Five more days of rain–the trees are bare,
and the afternoon is a marshland of sky;
the clouds hang low and the rain
falls over the steps of a hill without eyes.
The wind, used to being the master,
is overburdened and bored,
it lumbers over the land and wheezes,
choked by the weight of the downpour.
The waterlogged earth swells and gasps,
drowning in a slumber of mud,
while the grass, milky green, swims,
and the brown river threatens to flood.
The house, its timbers creaking like a ship,
seems to be adrift between two fields,
phantomlike it is there suddenly,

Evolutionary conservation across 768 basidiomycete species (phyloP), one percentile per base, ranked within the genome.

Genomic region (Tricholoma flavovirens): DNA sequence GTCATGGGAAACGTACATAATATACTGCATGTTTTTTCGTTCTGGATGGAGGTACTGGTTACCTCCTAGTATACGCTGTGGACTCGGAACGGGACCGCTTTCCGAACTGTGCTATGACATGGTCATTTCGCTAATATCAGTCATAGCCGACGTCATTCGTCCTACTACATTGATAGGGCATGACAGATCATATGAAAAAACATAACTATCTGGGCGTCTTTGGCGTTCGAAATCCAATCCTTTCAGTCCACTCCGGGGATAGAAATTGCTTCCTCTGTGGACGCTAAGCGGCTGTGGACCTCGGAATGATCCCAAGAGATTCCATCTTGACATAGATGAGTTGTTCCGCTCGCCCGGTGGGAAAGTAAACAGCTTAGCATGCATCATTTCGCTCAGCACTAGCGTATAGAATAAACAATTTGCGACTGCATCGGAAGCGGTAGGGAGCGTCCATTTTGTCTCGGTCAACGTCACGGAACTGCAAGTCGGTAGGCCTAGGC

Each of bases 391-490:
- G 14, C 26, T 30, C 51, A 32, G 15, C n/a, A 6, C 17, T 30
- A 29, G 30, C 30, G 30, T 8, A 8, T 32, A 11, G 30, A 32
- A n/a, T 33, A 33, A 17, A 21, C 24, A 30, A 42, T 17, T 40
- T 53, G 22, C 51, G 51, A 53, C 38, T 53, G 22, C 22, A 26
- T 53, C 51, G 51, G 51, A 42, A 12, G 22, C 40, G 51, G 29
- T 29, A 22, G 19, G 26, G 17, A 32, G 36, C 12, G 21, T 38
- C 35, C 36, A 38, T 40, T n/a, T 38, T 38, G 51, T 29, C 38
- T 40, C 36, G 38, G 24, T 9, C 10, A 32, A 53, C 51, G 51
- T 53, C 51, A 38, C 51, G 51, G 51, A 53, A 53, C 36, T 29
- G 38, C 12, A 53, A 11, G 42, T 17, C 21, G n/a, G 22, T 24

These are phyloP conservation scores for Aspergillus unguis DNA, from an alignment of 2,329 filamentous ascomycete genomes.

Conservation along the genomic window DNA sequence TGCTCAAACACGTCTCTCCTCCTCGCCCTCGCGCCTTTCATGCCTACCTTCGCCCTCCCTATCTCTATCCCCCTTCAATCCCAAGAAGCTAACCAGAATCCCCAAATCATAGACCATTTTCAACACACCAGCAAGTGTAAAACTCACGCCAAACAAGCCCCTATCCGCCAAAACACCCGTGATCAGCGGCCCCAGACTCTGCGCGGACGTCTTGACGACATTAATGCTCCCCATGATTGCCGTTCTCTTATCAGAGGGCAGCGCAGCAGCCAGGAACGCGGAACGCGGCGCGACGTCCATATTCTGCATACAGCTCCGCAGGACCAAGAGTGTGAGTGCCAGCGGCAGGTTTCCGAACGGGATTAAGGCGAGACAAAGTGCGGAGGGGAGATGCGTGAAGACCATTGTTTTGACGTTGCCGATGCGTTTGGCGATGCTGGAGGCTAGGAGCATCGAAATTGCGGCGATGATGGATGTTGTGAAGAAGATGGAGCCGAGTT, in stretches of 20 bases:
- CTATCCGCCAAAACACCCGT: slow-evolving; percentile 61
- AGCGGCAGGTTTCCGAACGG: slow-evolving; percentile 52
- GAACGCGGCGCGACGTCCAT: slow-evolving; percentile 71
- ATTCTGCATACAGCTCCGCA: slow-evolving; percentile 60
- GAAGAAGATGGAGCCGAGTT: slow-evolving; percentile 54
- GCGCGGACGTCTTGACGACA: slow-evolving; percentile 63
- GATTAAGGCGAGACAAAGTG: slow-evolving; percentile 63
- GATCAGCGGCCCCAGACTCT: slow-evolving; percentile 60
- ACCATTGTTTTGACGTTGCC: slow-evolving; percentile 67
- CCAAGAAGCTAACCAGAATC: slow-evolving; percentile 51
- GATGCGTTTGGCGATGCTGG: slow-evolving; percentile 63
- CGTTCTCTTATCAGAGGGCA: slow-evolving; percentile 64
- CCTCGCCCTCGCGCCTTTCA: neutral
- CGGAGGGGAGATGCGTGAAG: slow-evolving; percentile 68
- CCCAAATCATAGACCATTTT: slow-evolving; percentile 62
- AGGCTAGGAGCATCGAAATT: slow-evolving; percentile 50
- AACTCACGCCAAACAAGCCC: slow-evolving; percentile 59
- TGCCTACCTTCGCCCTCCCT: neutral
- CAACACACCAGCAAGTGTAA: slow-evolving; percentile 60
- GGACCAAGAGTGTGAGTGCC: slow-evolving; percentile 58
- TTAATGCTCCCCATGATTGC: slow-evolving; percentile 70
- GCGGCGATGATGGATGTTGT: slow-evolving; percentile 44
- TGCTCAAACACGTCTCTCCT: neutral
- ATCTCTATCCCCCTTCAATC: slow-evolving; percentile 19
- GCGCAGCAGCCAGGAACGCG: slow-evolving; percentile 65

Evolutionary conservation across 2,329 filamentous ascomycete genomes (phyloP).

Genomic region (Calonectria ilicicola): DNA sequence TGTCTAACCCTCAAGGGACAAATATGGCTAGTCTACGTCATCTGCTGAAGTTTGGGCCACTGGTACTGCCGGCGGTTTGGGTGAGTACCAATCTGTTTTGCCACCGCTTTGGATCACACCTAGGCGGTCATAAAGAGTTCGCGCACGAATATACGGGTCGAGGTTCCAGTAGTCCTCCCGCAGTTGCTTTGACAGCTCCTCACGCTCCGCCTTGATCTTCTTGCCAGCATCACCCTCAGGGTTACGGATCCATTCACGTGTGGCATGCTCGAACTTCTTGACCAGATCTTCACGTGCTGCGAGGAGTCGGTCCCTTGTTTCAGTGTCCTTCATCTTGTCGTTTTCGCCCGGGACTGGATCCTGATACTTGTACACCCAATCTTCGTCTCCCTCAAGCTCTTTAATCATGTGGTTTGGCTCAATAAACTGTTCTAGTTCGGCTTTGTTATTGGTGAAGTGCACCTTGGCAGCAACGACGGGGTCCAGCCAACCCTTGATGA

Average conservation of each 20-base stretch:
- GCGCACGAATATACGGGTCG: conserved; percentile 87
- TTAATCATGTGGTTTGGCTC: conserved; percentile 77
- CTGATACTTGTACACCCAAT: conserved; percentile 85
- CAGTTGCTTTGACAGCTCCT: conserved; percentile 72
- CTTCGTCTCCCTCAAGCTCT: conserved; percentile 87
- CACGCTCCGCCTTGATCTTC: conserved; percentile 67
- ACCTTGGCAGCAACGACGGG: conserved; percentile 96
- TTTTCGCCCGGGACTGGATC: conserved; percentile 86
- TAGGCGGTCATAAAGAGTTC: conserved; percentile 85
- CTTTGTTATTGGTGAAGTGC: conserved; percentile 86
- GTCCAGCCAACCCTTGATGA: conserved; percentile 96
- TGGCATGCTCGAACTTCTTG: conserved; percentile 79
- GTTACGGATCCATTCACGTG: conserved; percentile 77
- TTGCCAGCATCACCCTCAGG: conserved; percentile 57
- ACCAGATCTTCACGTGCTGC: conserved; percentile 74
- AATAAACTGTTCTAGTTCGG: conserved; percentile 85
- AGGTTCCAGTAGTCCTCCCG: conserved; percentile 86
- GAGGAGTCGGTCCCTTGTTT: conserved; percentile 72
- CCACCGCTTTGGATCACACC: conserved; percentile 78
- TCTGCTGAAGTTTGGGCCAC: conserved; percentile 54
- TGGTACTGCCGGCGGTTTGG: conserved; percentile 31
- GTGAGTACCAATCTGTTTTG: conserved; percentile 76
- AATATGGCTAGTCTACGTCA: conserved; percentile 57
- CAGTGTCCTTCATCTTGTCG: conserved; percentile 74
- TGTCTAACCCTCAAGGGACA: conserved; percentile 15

like a childhood memory abruptly revealed.
And you’re there too; you nap despite the drip,
drip, drip from the ceiling, despite the cold floors,
despite the misted windows, the icy air,
and the wind that blows wet under the door.
You sleep, hot under heavy blankets,
and dream of summer, of a night in June
when you stand on the lawn and gaze up,
between trees, at the crescent light of a moon.
So tell me, where are you now,
which of the two scenes do you believe–
the rainy November afternoon, or the moment
you walk from the house in short-sleeves?
This poem is included in a book of lyrics called ‘What Have I Done, If I Haven’t Loved.’